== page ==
Lastly, I think that you are wrong in your assessment of the acceptance of Turks in Europe. If we did not want the Turks here, why do you think, do they comprise the single largest minority in countries such as Germany? If life was so difficult for Turks in Europe, why so many emigrants?

As opposed to many readers here who support your notion of Turkish independence and neutrality, I do not see an option here in the foreseeable future, as there will be a time for Turkey to decide. If you pursue the way of a western style democracy, individuality and secularism, thus follow the way to prosperity, you will become a target for exactly those muslims, who go the other way and will fall into stagnation and decay because of it.

Due to jealousy and their own inferiority complexes, they will consider and condemn you as inferiror and haphazard muslims. If you follow the way of Civil Rights and liberties, you will by sheer design and nature of the beast have to compromise on muslim dogma (e.g. Interest on loans, banking, women's rights, equality etc.) thus become the natural enemy of "true" muslims in Iran, Saudi Arabia and so many others.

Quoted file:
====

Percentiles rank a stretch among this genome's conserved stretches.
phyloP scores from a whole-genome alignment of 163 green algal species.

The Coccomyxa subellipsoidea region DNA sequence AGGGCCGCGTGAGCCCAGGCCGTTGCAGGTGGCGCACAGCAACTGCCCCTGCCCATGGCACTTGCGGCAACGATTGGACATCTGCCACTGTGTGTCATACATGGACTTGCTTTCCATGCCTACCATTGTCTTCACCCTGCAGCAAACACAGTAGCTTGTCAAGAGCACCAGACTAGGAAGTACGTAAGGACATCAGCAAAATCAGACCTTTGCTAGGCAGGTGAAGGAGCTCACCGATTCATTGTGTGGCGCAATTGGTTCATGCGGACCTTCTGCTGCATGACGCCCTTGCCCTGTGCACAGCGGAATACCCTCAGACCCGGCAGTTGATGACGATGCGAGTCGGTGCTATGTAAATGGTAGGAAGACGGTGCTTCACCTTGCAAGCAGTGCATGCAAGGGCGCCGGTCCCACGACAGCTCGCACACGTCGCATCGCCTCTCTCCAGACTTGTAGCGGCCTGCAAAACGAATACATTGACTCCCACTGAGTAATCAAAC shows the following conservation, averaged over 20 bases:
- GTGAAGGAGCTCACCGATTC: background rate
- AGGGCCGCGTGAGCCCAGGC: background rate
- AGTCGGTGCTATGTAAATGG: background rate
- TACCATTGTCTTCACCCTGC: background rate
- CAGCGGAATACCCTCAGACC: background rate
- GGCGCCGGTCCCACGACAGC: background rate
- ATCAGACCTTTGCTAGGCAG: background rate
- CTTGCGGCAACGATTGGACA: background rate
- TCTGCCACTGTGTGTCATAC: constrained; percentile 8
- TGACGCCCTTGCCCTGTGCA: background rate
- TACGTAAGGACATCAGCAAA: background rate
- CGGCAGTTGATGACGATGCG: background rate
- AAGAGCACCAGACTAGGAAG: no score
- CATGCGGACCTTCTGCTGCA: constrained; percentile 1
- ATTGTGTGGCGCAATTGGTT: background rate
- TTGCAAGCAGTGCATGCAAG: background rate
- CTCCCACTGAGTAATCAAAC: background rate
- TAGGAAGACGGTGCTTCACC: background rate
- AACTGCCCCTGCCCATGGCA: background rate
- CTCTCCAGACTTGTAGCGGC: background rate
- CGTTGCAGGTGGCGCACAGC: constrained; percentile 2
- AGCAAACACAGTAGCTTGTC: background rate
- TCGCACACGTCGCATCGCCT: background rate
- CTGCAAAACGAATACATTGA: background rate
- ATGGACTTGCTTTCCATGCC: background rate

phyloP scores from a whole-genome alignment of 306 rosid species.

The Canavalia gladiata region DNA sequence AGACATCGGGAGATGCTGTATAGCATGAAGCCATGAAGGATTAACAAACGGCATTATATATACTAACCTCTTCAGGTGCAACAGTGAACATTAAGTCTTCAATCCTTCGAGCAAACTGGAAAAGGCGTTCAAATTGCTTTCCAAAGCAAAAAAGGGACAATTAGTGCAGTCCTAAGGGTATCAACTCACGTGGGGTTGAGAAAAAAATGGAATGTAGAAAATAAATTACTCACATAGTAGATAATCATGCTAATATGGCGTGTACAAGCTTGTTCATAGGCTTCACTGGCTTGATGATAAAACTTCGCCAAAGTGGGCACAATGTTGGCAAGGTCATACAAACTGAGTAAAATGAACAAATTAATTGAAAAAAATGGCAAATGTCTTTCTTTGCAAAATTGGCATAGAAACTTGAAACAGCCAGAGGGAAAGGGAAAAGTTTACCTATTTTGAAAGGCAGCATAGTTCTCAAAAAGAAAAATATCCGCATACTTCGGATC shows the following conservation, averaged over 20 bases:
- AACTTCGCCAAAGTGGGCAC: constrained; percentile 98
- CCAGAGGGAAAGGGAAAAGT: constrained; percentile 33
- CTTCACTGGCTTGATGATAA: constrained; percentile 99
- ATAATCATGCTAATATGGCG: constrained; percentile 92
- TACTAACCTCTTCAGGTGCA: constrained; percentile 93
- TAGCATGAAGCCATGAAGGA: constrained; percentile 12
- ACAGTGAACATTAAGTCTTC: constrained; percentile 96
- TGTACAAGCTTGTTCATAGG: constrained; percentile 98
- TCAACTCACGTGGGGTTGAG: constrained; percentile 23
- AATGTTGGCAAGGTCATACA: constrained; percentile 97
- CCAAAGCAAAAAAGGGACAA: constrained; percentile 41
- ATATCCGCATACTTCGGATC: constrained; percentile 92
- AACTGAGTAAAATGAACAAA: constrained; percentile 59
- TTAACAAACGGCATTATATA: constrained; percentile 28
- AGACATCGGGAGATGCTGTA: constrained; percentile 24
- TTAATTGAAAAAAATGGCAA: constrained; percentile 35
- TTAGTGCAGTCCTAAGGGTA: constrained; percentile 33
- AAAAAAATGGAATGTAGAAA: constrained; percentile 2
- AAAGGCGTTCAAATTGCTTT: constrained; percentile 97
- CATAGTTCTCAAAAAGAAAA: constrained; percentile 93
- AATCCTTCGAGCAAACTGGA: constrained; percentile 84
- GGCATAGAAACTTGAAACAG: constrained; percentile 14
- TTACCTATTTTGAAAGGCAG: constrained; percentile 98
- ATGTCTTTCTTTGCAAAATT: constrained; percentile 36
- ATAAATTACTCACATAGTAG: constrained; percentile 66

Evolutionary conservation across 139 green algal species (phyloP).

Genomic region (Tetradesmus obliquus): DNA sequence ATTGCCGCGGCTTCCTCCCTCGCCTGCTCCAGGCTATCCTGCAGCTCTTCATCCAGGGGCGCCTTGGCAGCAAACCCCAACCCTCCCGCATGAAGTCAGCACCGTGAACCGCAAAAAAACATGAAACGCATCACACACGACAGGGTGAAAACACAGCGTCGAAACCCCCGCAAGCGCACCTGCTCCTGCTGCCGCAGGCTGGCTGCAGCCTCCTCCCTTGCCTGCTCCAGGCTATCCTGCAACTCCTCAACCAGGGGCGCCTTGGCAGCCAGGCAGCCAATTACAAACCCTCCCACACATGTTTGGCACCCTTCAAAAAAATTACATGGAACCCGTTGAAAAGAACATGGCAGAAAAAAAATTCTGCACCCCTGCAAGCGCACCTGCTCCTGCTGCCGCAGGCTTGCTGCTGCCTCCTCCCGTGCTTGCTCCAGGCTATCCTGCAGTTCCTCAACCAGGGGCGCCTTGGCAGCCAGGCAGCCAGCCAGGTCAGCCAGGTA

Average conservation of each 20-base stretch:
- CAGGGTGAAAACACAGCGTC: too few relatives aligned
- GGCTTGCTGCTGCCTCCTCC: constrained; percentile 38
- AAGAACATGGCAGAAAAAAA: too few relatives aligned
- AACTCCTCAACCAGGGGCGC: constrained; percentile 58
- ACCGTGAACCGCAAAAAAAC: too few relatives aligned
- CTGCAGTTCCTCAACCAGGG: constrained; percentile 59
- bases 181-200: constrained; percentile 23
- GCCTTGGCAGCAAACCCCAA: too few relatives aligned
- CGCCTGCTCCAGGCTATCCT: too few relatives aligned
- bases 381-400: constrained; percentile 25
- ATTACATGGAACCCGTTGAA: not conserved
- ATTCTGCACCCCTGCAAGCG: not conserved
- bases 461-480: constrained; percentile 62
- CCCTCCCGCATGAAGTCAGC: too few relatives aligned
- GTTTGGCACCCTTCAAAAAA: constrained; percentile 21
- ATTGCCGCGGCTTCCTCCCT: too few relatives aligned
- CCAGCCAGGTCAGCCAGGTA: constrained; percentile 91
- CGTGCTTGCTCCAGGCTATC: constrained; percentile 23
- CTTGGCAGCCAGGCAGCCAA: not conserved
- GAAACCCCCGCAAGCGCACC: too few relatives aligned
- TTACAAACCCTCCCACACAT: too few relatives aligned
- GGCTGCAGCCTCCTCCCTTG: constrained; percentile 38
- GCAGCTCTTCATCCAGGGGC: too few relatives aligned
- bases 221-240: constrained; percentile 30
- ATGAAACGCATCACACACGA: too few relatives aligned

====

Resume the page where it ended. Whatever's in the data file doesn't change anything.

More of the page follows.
If I understood one thing about Islam, it is that fundamentalists hate muslims who are "corrupted", or what we call here moderate muslims, even more than the straight forward Quffar. They are not considered pure and treated worse than Infidels. I think therefore that Turks will very soon have to make a decision. For the sake of your own stability you can not continue to be sitting on the fence right in between two blocks, right in between the front lines of an upcoming war of cultures.

But consider this not just as a dilemma, but a huge opportunity to come out of this as a shining beacon of hope for the world itself, as I consider Turkey to have a chance to become a leading example for a western style democracy with a muslim population. The right decisions can propell Turkey to become the true leader of the entire islamic world, an example others will aspire to follow. That takes a lot of courage and may go at present against the mainstream in Turkey proper.

But you say it yourself, Turkish Islam is different.... While it seemingly follows the same book, the same words, it evidently is interpreted less restrictive than for instance in SA. If you really mean that, you will have the support of people like me in America and Europe, all your people living already there, to define those interpretations in a way so they can become the one leading principle, thus incubating, what we call Moderate Islam. The Turks have with their unique position a historical, moral mandate to bring light to the dark ages in the muslim world.

You want to be respected? You will be admired.

With much respect

Michel C. Zala